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City Holds Public Hearing On Proposed Budget

Final public hearing will be held at the Oct. 23 Glen Cove City Council meeting before adopting the budget

At the Oct. 9 Glen Cove City Council meeting, the first public hearing was held to discuss the proposed budget for 2013. The hearing will remain open before the council votes, and one more public hearing will be held on Oct. 23.

The proposed budget would increase taxes in Glen Cove 1.94 percent next year, a figure that Mayor Ralph V. Suozzi said was trimmed down from the original 7.42 percent he received from the city controller, Sal Lombardi. He said that, after going over the numbers with Lombardi, the budget he first presented to the council was 2.81 percent and they worked hard together to get it under 2 percent. The percentage represents a $558,087 increase in real estate taxes. The proposed budget plan totals $46,746,289, an increase of $106,182 or 0.2 percent from this year’s budget.

In 2012, the city received 63 percent of its revenues from real property taxes, 24 percent from general fund revenues, 7 percent from water rents, 3 percent from recreation fees and 2 percent from police fees. For 2013, the only projected changes are from real property taxes, which would increase to 65 percent, and police fees, which decrease to 1 percent of the total revenue. In the expenditures category for budget appropriations, government support would increase to 12 percent from 10 percent; public safety would decrease to 23 percent from 24 percent; culture and recreation would decrease from 10 percent to 9 percent; home and community service would decrease from 11 percent to 8 percent; fringe benefits would decrease to 21 percent from 23 percent, and the areas of debt service (19 percent) and transportation (5 percent) would remain the same.

Republican Committee Chair Paul Meli asked several questions about the budget, and also asked for clarification about how the budget process works.

It was explained by the mayor and the controller that each department head presents their budget and adjustments are made by the controller after discussing them with each department. The mayor and controller then have a discussion and the mayor presents that draft to the council. They then work to reduce it even more.

“There were requests made that we took out,” Suozzi said, referring to some of the ways they were able to lower the budget.

Meli suggested that the process begin earlier in the year, to give the taxpayers a chance to process the numbers and give their input.

Councilman Reggie Spinello said, “We have another pre-council meeting, and another council meeting…I’m going to really look at the numbers, I want to try to get it even lower – but I want it to be realistic…we’ve got to dive in deep and look for savings.”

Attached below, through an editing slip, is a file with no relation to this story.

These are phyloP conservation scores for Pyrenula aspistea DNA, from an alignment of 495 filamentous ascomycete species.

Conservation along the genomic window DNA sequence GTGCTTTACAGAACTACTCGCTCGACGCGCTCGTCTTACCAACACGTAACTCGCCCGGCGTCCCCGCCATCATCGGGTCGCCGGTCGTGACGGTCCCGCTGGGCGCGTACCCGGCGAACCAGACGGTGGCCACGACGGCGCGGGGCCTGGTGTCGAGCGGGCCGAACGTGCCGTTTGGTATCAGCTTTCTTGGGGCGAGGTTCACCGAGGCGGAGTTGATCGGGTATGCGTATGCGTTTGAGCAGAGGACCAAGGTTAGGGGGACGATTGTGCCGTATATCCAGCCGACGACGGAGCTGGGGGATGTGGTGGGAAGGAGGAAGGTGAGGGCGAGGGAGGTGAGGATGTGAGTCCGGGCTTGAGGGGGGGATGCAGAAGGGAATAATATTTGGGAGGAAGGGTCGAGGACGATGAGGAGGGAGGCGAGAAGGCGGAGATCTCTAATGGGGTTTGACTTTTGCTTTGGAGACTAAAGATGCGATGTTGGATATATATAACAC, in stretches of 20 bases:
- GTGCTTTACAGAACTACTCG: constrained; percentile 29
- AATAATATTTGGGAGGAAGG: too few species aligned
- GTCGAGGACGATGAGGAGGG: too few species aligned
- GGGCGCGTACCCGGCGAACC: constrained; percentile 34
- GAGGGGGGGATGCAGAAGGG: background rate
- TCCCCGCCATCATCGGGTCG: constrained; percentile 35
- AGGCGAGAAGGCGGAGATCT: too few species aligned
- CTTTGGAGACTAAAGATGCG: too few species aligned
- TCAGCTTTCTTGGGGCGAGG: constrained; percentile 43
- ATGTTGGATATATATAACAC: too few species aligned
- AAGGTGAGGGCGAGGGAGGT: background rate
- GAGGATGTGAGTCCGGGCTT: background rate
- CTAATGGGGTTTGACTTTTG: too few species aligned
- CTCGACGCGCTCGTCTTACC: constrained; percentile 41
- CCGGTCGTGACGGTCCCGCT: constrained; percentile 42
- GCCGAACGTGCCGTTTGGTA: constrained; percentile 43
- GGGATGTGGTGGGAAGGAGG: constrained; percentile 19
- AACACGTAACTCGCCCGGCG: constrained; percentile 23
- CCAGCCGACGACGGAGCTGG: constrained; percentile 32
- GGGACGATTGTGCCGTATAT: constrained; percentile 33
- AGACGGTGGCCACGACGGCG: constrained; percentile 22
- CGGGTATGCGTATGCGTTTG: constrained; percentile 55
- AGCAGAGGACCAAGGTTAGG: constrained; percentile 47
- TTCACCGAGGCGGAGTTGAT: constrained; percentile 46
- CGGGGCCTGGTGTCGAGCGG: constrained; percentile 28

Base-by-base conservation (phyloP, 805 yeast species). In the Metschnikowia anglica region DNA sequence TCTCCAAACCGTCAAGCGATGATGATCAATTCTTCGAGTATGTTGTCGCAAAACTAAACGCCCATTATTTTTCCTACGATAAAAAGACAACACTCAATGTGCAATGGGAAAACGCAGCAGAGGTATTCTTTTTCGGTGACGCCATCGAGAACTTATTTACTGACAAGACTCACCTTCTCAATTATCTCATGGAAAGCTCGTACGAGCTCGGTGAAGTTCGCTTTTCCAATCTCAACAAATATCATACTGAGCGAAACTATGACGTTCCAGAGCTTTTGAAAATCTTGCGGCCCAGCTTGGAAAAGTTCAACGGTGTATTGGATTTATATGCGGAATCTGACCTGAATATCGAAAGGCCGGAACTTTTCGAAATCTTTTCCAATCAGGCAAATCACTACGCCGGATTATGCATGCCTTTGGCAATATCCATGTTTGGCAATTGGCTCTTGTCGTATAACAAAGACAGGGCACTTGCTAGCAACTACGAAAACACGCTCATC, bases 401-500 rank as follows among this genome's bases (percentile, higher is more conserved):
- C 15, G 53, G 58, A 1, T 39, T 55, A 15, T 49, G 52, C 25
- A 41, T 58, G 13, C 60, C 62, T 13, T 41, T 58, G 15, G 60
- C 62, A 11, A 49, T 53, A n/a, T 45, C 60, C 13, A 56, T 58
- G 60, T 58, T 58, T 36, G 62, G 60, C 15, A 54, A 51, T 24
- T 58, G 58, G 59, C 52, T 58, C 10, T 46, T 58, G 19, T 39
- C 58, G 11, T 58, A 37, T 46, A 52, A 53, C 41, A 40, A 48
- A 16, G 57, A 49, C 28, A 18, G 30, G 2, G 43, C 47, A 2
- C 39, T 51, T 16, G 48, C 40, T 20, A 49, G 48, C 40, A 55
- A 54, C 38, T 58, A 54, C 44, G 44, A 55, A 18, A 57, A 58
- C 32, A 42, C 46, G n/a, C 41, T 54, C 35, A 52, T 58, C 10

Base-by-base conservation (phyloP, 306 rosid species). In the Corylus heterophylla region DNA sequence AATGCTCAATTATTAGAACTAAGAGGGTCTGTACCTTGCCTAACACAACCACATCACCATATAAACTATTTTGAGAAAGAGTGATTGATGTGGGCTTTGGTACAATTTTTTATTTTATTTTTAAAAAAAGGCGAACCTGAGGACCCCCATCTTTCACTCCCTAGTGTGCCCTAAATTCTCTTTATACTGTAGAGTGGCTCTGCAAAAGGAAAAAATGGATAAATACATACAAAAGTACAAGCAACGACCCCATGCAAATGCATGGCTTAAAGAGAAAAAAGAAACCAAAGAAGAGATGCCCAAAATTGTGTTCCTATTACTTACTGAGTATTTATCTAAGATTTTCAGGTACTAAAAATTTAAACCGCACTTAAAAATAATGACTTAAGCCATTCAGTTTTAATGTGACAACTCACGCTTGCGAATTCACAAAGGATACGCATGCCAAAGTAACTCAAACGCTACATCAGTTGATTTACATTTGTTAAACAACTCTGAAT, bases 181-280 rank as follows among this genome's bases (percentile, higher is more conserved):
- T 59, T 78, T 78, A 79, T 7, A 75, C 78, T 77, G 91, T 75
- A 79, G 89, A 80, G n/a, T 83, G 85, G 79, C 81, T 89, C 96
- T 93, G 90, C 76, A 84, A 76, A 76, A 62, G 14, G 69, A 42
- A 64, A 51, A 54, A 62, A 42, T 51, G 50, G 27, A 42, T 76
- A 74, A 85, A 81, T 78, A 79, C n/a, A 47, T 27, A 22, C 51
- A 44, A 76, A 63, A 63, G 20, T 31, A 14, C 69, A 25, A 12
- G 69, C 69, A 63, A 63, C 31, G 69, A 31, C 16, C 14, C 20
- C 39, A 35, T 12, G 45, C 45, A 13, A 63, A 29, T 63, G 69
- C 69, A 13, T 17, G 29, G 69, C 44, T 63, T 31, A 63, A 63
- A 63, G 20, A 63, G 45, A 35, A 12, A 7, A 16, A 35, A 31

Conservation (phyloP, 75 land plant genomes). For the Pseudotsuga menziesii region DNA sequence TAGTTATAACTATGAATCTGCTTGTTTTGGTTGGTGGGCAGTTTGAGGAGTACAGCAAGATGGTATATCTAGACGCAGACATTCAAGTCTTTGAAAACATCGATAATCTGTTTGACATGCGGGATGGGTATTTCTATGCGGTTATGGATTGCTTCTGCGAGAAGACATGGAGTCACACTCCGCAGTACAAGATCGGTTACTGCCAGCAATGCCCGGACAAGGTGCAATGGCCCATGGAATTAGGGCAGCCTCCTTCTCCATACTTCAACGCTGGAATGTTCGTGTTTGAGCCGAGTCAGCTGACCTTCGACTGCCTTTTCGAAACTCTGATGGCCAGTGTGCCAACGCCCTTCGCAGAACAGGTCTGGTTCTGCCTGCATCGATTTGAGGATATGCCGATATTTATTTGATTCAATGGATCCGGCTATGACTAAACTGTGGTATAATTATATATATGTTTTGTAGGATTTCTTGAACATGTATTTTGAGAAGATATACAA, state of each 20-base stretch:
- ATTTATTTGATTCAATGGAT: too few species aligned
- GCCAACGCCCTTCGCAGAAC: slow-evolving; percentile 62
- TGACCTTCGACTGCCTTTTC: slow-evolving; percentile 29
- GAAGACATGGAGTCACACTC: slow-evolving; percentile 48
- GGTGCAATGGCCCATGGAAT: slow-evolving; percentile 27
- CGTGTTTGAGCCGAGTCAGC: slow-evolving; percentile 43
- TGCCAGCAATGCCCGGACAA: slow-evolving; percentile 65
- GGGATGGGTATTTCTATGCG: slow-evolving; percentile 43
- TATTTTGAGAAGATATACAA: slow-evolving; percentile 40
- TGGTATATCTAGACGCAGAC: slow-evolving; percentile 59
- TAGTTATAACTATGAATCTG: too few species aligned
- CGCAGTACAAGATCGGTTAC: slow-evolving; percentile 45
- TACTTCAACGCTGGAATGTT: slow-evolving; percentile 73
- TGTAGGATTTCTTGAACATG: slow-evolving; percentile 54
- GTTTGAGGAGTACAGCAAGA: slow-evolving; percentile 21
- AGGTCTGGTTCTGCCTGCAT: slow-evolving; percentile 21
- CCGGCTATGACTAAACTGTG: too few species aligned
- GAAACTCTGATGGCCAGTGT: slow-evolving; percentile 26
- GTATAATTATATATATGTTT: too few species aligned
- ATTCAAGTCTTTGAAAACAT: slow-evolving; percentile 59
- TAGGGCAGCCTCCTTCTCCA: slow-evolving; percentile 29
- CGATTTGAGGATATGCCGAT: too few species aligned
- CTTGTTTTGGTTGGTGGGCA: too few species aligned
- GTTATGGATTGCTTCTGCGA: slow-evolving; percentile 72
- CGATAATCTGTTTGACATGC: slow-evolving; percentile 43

Mayor Suozzi agreed they would work hard to get it even lower, adding, “When we lower the budget unrealistically, we throw a deficit into the mix. If we can get it lower, we will.”

The proposed budget is available for the public to view on the city’s website, www.glencove-li.us/, under the budget and finance section.

News

The Glen Cove Board of Education passed the Alternative Veterans’ Exemption for taxes following last week’s public hearing at Robert M. Finley Middle School, to the appreciation of the veterans in attendance.

 

Several dozen vets arrived promptly at 6 p.m. at the middle school to express their support for the tax exemption. Many noted that they get tax breaks from the city and county, but are still left with the ever-growing school tax bill.

 

“We’re having a hard time with our taxes, especially the school tax,” said the first veteran to speak.

This year marks the 35th anniversary of The Sea Cliff Village Museum. Founded in 1979, the museum serves as a place to preserve and publicly display historical items of  past Sea Cliff residents. The museum displays both temporary and permanent collections from the 18th through 20th centuries. Most of the items and artifacts in the museum have been donated by residents of Sea Cliff who want to share them with the rest of the North Shore community. 


Sports

The Glen Cove Junior Lacrosse Club kicked off their 20th season with the third- and fourth-grade boys winning their home opener against Deer Park on a moist and muddy Sunday morning.  

Despite the weather forecast, the boys were determined to play after spending the last three months practicing indoors. It was a hard fought battle with the lead changing several times, but at the end Glen Cove managed to hold on for a 6 – 5 victory.  

Anchoring the victory was goalie Tyler Shea, who stopped several point blank one-on-ones and recorded 13 saves in the game. The offense started slow, but began clicking as the game went on. Providing the firepower was Ryan Houghton with two goals and Micah Stone, Eamon Doyle, Andrew Epifania and Lukasz Dubicki, each adding one.  Epifania and Andrew Bisch each had an assist in the winning effort.

Glen Cove High School hosted the PTSA-sponsored Red vs. Green Games last month, an evening of traditional and non-traditional sporting activities in which students and adults represented their schools of past and present allegiance by donning either red- or green-colored attire. Students of all ages came to their schools the day of the event wearing either red or green. Gribbin and Connolly elementary schools are traditional green schools while Deasy and Landing are red schools. 


Calendar

Kiddie Egg Hunt - April 11

Offbeat Artifacts Sale - April 12 

Glen Cove Eggstravaganza - April 16


Columns

Yellow Margarine And A Pitch For The Ages
Written by Michael A. Miller, mmillercolumn@gmail.com

Sustainable LI: Getting Good Things Done
Written by Mike Barry, MFBarry@optonline.net

LI’s ‘Most Prominent Lady In Politics’
Written by Michael A. Miller, mmillercolumn@gmail.com